The best an ad can be
We praise certain kinds of idealised dudes as unconventional, who defeat existing power, bend it to their will. Think of the names that have come up in various phases of #MeToo: Weinstein, Pachauri, Tejpal
Gillette's new advertisement, about masculinity in a time of #MeToo, has done what all media is now required to do in order to be seen as effective: polarised opinion. On one side, we have lofty liberal approval because the advert is right on. On the other, conservative backlash to a message seen as demonising and emasculating men and a call to boycott Gillette products because you know, boys-cott will be boys-cott (sorry, could not resist).
The commercial begins nicely enough with typical examples of aggressive masculine behaviour, and the suggestion that we stop excusing this with an attitude of 'boys will be boys'. So far, so okay. While it's no news flash, there is a basic truth in that all parts of gendered conditioning are harmful to us all. But, after this, the film starts to deflate. Men should hold other men accountable it says, and presents scenarios in which 'good' men intervene and — control 'bad' men's behaviour. But, isn't that how society is already structured? We praise certain kinds of idealised dudes as unconventional, who defeat existing power, bend it to their will. Think of the names that have come up in various phases of #MeToo: Weinstein, Pachauri, Tejpal.
All men who have been idolised for fighting 'the good fight', defeating some establishment or established norms to represent something considered better, morally superior: yaniki, telling others how to be. That didn't go so well, did it? Not only does this concentrate judgement in the hands of men, rather than spread it across genders in a shared conversation, but it also gives men a bit of an out.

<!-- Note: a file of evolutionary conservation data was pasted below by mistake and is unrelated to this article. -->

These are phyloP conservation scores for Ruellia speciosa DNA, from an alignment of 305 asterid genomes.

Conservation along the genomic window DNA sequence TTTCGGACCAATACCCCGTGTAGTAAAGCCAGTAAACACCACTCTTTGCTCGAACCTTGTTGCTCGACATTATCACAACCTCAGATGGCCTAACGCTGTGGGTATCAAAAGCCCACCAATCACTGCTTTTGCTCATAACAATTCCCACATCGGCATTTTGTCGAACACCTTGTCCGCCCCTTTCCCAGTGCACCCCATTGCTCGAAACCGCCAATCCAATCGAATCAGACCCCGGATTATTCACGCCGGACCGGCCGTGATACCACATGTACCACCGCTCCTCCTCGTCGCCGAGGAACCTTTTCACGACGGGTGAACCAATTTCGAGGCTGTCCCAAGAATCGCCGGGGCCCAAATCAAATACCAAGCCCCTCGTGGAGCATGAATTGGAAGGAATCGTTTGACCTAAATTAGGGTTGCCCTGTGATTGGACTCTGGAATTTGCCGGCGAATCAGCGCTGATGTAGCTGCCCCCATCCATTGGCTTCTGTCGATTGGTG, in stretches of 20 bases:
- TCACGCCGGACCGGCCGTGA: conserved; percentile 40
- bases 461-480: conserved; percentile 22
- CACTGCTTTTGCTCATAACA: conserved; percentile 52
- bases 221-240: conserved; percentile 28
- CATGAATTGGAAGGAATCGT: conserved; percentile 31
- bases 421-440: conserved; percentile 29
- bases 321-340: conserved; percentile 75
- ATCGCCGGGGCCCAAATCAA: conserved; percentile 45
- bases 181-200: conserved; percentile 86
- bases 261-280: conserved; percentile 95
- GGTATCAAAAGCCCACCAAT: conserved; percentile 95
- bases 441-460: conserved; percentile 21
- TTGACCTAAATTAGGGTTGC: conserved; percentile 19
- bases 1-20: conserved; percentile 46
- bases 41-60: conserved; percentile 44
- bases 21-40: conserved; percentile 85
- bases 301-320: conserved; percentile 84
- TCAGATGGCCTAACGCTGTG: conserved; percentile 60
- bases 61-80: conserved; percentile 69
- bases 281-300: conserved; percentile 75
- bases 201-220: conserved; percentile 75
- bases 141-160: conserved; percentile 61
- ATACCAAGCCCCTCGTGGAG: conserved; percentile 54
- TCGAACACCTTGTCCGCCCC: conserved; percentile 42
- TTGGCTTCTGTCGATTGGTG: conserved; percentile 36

It makes it easy to say you're one of the good ones, and it depicts behaviour not so much about questioning yourself, as questioning other men. An activity in which you judge others, rather than reflect on your own choices. Consider the work of All India Bakchod: it was all about separating the 'woke' men from the creeps, or, why mince words, liberal urban elites from provincial males, assuming one knows, and is, better than the other.
That is poorly understood feminism. Feminism is not about replacing one template of power with another. It is about re-imagining structures so that power does not accumulate into rigidity but keeps flowing, allowing for fluidity, inclusiveness and egalitarianism in roles, choices and understanding. Like many such works, this film, too, while fairly condemning toxic behaviour, does not quite question the masculine hierarchies that allow power, and those who hold it (in this context, men), to become toxic.
It might have been quite potent and clutter-breaking if the film had presented scenarios in which men paused at the threshold of sanctioned bad behaviour, and then made a choice to act differently, rather than enforce moral authority on other men. Such narratives are rooted in an idea of shame or shaming and can feel accusatory or create a sense of inadequacy, rather than propel us to make thoughtful choices. Cue the chorus of — it's an ad, yaar, at least it tried. Kya kahoon yaar, that's like saying ads will be ads. Why be grateful for a little when you can be thrilled with a lot? I'm just replaying the tag line when I say — it would have been awesome if this had been the best an ad can be.
Paromita Vohra is an award-winning Mumbai-based filmmaker, writer and curator working with fiction and non-fiction. Reach her at www.parodevipictures.com
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